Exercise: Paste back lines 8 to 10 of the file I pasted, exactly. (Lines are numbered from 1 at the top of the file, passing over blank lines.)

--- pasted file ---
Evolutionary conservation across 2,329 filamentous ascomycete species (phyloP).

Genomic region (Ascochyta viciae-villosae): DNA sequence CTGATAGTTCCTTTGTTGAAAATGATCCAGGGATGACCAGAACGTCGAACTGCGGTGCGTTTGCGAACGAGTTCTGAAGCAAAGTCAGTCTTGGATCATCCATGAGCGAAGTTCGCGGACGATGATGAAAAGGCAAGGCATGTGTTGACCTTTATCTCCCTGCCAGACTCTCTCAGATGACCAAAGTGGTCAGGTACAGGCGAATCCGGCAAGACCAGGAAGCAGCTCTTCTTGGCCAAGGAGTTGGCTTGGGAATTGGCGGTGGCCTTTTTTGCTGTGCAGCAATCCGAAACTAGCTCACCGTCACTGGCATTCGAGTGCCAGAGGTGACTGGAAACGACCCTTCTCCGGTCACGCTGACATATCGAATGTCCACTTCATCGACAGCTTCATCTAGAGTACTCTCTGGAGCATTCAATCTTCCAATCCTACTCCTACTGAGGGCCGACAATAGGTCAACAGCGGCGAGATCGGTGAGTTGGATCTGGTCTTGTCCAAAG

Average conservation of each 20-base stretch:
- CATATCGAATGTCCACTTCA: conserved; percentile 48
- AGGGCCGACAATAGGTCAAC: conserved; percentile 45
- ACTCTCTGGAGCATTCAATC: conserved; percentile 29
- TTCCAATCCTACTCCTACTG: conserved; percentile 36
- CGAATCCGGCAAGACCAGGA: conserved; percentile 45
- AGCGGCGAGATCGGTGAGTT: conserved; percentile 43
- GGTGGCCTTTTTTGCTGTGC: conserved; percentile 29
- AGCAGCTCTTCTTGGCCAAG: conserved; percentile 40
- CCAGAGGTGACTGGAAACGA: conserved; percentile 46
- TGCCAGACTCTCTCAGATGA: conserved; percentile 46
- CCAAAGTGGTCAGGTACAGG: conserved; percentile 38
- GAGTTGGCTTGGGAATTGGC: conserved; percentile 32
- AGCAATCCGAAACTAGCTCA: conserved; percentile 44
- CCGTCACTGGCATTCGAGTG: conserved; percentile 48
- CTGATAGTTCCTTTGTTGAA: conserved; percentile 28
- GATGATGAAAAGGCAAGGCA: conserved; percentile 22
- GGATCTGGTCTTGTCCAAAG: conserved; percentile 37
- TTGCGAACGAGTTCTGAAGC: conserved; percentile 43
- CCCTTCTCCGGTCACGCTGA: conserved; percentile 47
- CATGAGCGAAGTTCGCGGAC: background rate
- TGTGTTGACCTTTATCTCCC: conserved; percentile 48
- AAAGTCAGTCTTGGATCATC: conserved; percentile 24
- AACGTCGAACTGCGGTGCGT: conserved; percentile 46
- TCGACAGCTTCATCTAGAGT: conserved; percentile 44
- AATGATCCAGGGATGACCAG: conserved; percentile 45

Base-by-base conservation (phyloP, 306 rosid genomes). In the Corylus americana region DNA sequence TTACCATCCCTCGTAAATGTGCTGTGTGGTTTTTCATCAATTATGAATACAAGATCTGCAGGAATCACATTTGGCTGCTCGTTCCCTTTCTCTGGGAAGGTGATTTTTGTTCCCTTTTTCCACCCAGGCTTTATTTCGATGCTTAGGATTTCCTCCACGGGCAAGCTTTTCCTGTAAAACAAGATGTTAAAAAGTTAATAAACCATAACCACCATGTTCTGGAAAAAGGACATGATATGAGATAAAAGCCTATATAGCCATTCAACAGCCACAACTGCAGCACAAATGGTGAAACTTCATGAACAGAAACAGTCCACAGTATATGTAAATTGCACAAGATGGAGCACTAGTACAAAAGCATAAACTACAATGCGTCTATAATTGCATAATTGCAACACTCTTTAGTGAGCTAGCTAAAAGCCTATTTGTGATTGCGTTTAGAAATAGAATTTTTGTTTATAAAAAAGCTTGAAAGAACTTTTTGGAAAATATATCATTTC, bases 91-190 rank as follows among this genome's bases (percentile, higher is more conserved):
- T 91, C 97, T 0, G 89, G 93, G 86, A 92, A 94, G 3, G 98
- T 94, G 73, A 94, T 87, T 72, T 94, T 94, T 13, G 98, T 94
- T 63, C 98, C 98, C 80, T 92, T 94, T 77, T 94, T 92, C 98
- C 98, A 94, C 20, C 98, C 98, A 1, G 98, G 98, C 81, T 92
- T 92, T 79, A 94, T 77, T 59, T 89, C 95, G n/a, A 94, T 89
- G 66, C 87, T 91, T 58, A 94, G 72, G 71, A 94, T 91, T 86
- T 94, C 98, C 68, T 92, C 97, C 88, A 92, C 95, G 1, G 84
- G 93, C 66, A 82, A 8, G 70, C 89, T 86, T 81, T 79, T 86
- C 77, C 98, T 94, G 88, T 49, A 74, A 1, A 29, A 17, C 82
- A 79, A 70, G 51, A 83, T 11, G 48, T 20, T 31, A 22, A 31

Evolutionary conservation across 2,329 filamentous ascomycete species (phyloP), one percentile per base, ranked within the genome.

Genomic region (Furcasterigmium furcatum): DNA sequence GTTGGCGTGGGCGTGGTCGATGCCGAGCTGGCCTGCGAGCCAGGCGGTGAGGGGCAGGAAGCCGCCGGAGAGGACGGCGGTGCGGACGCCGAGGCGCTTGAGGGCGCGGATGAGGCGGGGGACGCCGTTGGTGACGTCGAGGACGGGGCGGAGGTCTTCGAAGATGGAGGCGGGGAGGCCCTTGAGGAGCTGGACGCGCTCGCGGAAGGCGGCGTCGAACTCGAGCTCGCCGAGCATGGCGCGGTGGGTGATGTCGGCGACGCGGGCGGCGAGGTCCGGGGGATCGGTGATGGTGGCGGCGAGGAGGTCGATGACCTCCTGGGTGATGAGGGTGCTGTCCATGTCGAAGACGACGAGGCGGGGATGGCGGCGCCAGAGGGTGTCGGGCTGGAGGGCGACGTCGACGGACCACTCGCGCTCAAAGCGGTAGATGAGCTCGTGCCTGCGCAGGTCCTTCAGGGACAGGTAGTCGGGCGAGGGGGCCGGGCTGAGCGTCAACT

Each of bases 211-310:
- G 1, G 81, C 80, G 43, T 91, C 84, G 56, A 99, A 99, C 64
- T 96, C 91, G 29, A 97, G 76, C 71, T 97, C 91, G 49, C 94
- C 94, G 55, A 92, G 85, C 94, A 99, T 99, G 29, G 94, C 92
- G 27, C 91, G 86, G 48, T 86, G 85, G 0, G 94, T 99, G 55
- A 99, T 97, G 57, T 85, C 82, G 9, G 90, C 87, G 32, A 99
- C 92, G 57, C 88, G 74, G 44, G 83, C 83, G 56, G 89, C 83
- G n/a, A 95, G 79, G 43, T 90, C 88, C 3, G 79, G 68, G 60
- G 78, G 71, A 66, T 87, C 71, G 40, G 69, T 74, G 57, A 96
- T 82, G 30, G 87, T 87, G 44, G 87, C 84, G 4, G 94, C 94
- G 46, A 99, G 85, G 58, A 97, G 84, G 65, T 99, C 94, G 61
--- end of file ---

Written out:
- CGAATCCGGCAAGACCAGGA: conserved; percentile 45
- AGCGGCGAGATCGGTGAGTT: conserved; percentile 43
- GGTGGCCTTTTTTGCTGTGC: conserved; percentile 29